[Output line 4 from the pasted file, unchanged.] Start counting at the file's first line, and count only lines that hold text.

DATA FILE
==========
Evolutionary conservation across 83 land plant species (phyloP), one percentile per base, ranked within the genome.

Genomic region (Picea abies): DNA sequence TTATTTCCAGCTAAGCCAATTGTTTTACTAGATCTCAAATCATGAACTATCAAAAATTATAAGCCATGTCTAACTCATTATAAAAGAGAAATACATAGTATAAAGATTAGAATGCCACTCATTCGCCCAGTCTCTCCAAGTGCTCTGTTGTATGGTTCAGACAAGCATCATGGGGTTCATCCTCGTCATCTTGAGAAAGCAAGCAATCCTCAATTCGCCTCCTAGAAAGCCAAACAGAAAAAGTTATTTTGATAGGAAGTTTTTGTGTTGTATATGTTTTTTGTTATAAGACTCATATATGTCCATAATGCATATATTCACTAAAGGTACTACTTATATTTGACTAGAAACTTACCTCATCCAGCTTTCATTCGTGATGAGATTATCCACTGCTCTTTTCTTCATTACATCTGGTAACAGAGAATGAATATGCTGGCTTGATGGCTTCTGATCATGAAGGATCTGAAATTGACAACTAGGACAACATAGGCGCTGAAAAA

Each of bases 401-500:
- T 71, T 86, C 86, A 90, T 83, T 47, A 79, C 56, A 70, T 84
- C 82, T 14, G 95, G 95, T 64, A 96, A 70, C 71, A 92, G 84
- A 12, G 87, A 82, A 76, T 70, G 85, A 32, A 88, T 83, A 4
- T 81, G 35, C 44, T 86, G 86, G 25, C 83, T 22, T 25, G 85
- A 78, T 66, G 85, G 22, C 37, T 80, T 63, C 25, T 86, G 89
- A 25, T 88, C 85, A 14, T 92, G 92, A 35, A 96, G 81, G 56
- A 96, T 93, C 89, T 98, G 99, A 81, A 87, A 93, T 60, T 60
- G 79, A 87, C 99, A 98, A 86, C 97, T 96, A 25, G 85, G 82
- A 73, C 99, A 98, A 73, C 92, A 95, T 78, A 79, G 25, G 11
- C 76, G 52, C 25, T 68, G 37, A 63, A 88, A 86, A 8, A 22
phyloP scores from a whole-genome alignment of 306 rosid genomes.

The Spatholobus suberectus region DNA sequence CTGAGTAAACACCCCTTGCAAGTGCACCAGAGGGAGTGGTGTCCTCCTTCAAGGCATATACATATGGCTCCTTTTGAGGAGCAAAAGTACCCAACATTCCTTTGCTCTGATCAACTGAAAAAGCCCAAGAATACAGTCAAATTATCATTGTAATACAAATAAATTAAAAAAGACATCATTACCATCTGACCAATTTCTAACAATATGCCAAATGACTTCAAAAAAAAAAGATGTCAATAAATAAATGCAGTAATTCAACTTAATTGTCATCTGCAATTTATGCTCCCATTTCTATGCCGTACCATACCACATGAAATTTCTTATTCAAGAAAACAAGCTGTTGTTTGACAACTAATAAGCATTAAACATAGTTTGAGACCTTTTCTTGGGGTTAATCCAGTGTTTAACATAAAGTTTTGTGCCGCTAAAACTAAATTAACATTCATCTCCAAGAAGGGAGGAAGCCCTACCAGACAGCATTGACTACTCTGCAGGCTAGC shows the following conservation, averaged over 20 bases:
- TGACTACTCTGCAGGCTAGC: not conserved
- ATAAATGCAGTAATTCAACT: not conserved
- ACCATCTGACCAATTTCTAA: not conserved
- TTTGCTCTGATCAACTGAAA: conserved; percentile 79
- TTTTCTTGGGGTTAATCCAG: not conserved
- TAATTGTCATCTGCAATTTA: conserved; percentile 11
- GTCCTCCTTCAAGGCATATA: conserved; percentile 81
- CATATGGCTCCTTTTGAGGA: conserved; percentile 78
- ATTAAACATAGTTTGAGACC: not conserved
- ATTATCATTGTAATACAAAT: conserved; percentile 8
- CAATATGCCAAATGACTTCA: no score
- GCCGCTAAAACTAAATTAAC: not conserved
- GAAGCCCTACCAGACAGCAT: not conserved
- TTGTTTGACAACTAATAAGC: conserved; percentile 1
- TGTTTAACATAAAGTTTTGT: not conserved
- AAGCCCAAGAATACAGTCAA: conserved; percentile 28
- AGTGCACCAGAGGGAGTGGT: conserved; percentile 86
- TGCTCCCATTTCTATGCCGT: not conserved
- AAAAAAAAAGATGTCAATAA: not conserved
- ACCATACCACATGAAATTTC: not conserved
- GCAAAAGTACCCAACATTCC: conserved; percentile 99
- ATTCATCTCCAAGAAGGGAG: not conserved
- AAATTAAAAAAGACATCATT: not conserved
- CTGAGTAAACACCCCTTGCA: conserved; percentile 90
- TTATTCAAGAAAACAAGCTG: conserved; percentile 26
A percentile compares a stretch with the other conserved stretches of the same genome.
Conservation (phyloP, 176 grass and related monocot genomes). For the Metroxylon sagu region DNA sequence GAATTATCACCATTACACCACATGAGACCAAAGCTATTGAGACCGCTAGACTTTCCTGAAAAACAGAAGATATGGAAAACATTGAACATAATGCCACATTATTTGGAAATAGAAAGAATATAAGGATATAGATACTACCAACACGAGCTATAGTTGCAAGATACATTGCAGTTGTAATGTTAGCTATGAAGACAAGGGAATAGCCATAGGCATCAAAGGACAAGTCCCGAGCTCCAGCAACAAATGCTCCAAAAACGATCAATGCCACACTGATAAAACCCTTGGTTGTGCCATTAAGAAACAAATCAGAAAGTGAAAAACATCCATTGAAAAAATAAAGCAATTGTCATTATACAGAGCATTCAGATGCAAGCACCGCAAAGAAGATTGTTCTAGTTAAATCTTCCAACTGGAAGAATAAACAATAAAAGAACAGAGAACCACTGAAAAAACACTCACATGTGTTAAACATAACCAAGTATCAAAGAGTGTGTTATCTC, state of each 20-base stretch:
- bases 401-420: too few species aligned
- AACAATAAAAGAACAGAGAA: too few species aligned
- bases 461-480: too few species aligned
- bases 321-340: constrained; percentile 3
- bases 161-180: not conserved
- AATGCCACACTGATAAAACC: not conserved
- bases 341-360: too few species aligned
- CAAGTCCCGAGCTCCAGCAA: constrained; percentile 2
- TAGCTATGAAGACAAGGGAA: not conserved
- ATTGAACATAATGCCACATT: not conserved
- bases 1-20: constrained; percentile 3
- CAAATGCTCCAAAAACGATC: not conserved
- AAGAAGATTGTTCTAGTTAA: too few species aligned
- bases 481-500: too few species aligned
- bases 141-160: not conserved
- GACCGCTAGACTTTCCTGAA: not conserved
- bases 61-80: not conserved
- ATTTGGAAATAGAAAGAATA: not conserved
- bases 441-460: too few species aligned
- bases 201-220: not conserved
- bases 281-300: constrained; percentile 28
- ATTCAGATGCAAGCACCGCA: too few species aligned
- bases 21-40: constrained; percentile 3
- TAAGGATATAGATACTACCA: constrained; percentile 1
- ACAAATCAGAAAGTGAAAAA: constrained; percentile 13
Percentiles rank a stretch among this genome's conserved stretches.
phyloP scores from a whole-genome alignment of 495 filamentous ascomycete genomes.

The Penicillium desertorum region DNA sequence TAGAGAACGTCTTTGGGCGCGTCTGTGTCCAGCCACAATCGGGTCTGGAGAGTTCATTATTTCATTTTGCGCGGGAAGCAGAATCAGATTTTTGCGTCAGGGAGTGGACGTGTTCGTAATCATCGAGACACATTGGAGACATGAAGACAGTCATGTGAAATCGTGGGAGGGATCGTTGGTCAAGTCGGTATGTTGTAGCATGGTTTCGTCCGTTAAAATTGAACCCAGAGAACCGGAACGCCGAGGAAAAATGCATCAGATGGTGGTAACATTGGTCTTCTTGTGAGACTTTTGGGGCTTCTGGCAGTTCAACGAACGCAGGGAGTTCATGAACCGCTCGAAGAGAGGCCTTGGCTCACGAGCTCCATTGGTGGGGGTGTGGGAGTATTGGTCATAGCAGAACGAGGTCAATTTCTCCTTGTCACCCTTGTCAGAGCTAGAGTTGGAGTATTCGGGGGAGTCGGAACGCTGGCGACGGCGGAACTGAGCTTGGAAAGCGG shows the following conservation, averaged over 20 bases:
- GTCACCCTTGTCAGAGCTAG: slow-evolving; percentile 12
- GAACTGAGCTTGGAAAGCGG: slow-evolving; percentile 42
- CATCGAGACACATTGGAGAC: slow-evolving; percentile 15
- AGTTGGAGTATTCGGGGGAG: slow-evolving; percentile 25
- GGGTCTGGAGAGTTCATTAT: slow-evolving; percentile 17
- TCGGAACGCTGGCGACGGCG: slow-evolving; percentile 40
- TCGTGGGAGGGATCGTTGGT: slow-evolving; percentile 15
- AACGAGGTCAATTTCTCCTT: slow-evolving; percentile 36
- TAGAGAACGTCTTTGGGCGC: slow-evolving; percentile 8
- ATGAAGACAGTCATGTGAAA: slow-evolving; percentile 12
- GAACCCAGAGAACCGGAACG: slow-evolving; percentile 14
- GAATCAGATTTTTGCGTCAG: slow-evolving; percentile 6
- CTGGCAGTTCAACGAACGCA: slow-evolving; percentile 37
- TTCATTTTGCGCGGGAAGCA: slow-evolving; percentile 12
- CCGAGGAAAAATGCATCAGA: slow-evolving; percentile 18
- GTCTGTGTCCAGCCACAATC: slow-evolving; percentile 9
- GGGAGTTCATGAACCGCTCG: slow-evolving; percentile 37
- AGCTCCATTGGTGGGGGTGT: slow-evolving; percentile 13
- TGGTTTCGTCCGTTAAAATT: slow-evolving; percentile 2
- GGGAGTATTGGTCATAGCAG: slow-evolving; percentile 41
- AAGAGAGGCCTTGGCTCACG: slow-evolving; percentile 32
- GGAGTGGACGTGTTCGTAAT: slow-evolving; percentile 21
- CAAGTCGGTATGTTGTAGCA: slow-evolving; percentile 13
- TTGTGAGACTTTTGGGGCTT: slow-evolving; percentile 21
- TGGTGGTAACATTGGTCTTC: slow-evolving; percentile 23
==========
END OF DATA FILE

- T 71, T 86, C 86, A 90, T 83, T 47, A 79, C 56, A 70, T 84